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Starbucks praises barista who defended breastfeeding mom

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We've heard many stories about breastfeeding mothers being discriminated against by businesses. But now an employee from Starbucks is being praised for defending a mother who was nursing at the coffee house.

A mother in Ottawa, Canada, was scolded by a customer for nursing her baby in Starbucks. But a male barista came to her rescue, and now the coffee giant saying he did the right thing.

Louisa Girotto, director of public affairs at Starbucks Canada, tells Yahoo Shine on Wednesday, “We want everyone who comes to our stores to enjoy their visit and to be treated with dignity and respect. We were very pleased with the customer service our partner offered the woman who was breastfeeding, and I will reach out to him directly.”

The story recently went viral after blogger Annie Urban shared it on her Facebook page for her blog, PhD in Parenting. As of Tuesday she had almost 28,000 likes and 1,800 shares.

In June, Julia Wykes was nursing her 5-month old son when a customer complained.

Wykes says, "She said in a very loud voice, I was obviously meant to hear, 'Could you get that woman to stop doing that in public? It is disgusting,'" The teenage barista, named Alex Kim, told the customer he would ‘take care of it."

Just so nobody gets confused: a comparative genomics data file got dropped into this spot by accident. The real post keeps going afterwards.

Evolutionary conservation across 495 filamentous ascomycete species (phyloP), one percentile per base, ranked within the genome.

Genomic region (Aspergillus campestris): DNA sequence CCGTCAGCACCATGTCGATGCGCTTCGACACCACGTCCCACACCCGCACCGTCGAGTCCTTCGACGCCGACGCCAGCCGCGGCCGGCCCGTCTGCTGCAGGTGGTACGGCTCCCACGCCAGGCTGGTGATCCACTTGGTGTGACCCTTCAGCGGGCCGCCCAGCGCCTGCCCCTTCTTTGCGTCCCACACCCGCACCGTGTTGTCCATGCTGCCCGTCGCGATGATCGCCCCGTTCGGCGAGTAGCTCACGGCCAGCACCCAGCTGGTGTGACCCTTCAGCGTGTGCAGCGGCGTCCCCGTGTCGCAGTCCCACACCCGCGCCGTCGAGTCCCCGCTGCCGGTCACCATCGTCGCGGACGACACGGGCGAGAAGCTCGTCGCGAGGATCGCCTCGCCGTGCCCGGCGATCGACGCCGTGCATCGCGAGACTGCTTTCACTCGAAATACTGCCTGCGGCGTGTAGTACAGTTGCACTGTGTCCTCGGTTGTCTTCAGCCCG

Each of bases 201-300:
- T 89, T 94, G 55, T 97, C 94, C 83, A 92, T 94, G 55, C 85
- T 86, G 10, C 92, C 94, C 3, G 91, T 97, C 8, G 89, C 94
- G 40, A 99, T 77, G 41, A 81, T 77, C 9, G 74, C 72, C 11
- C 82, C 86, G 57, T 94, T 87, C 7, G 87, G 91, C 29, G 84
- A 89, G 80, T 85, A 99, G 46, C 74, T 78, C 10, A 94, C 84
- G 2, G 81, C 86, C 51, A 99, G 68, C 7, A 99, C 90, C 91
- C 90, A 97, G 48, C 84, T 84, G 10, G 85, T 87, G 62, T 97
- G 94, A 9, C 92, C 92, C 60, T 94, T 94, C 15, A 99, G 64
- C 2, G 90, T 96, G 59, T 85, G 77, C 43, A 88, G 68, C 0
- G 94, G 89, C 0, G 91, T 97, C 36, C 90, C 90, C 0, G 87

But Kim smiled and apologized to the mother on behalf of the customer, then offered her a free refill along with a voucher for a free drink. The complaining customer quickly left the store.

Wykes says, "To have a young man be more kind and informed than a middle-aged woman who may have had children herself was a shock. And while it may be a huge multinational company, I am glad that such a positive experience occurred in a Starbucks, it shows that they employ good people."

According to a statement on the government agency website Ontario Human Rights Commission, women have “the right to breastfeed a child in a public area. No one should prevent you from breastfeeding your child simply because you are in a public area. They should not ask you to ‘cover up,’ disturb you, or ask you to move to another area that is more ‘discreet.’”

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